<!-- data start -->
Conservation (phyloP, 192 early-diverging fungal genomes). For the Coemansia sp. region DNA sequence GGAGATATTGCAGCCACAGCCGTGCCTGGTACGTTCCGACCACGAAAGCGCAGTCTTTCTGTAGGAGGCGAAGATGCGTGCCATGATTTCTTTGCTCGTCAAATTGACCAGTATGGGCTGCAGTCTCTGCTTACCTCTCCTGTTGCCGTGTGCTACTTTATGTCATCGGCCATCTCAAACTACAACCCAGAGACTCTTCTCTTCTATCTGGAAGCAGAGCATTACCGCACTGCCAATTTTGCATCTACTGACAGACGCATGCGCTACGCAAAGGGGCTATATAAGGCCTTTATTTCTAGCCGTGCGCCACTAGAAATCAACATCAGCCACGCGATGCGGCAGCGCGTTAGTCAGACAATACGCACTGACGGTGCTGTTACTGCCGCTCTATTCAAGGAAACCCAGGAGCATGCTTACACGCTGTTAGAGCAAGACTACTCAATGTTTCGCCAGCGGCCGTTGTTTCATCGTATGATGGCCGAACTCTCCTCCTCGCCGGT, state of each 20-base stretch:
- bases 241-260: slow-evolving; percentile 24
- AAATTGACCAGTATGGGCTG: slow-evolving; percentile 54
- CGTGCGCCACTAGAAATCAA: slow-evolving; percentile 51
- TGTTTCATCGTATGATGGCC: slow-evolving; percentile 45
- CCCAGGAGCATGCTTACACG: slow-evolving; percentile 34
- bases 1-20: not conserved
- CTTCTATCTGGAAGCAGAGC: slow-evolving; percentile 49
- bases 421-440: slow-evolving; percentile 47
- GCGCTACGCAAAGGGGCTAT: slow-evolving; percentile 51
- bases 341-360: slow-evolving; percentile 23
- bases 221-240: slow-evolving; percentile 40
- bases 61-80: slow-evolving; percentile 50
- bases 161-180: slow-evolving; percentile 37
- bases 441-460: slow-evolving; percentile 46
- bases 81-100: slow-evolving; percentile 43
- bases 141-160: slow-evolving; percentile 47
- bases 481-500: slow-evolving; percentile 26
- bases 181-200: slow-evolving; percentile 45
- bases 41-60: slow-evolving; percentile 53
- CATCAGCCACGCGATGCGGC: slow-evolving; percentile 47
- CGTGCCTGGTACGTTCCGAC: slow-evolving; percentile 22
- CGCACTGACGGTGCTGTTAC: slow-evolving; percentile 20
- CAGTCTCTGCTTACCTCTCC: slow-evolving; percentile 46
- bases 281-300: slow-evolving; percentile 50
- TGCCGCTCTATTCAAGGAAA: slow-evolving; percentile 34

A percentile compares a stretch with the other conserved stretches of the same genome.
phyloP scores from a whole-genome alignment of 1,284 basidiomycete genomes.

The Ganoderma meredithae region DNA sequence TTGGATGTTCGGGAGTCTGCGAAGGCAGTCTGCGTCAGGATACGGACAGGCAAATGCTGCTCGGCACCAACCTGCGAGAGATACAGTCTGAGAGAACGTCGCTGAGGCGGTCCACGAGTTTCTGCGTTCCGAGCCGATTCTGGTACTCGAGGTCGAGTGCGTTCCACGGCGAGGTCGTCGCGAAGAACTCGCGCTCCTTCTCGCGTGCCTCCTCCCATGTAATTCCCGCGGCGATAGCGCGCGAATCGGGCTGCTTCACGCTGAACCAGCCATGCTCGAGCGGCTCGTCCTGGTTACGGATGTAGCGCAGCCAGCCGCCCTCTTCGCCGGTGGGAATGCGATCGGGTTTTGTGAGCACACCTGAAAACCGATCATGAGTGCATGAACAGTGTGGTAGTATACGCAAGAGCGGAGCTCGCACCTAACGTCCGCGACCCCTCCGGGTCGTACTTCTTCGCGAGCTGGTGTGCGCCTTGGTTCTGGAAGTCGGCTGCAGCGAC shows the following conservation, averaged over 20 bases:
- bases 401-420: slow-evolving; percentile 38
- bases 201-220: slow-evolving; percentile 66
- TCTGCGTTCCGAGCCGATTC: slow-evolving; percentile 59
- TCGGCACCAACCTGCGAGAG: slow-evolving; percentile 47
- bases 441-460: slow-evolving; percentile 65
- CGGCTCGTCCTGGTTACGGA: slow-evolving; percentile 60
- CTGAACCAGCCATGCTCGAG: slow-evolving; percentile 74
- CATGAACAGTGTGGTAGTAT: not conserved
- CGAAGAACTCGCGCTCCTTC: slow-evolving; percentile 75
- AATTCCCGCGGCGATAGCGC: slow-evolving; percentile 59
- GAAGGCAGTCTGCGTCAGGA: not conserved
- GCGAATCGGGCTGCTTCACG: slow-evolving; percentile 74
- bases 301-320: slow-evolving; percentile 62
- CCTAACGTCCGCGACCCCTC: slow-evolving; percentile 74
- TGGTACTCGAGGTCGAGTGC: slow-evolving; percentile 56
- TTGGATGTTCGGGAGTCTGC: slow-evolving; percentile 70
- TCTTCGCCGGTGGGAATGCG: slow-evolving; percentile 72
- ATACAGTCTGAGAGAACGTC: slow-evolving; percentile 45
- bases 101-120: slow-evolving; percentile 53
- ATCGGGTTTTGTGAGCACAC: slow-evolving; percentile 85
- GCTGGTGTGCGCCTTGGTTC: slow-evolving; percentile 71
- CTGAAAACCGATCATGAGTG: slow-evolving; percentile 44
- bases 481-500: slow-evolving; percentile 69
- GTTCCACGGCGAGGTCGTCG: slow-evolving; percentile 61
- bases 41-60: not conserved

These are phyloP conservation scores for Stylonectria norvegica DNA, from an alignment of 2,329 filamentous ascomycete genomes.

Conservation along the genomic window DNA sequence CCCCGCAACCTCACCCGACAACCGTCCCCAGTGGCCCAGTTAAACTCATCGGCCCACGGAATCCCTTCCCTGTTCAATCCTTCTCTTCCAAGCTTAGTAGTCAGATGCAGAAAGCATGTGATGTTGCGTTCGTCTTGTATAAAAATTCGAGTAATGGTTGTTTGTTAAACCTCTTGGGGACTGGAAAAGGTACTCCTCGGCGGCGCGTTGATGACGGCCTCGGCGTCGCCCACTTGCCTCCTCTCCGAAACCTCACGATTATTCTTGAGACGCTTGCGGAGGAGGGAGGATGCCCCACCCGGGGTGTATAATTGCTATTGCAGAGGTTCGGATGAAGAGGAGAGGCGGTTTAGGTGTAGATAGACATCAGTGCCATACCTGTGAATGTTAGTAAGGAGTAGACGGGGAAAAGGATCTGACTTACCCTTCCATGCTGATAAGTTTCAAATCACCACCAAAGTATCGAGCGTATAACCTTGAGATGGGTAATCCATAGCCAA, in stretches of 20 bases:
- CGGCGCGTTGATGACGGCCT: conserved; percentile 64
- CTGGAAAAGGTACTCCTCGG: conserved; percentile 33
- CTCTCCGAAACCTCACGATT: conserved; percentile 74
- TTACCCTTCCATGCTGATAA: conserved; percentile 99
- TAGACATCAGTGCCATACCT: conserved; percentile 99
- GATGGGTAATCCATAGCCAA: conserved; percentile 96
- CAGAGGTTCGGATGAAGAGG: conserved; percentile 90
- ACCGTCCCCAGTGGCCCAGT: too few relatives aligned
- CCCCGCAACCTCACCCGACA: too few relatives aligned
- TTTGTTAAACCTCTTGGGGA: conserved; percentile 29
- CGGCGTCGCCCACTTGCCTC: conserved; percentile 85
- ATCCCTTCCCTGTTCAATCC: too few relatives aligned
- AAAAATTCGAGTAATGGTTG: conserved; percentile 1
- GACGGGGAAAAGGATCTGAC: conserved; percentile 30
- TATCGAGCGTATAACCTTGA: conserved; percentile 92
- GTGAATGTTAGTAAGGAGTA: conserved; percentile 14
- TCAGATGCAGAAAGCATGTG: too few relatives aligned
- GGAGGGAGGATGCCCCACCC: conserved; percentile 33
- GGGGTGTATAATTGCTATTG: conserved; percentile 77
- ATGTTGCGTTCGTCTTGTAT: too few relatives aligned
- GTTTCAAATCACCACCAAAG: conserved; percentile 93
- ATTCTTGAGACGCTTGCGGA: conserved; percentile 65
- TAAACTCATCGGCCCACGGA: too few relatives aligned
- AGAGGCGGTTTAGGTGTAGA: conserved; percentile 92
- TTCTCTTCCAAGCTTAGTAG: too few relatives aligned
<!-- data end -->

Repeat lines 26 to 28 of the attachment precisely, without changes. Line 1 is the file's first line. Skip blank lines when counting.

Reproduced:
- TGCCGCTCTATTCAAGGAAA: slow-evolving; percentile 34

A percentile compares a stretch with the other conserved stretches of the same genome.
phyloP scores from a whole-genome alignment of 1,284 basidiomycete genomes.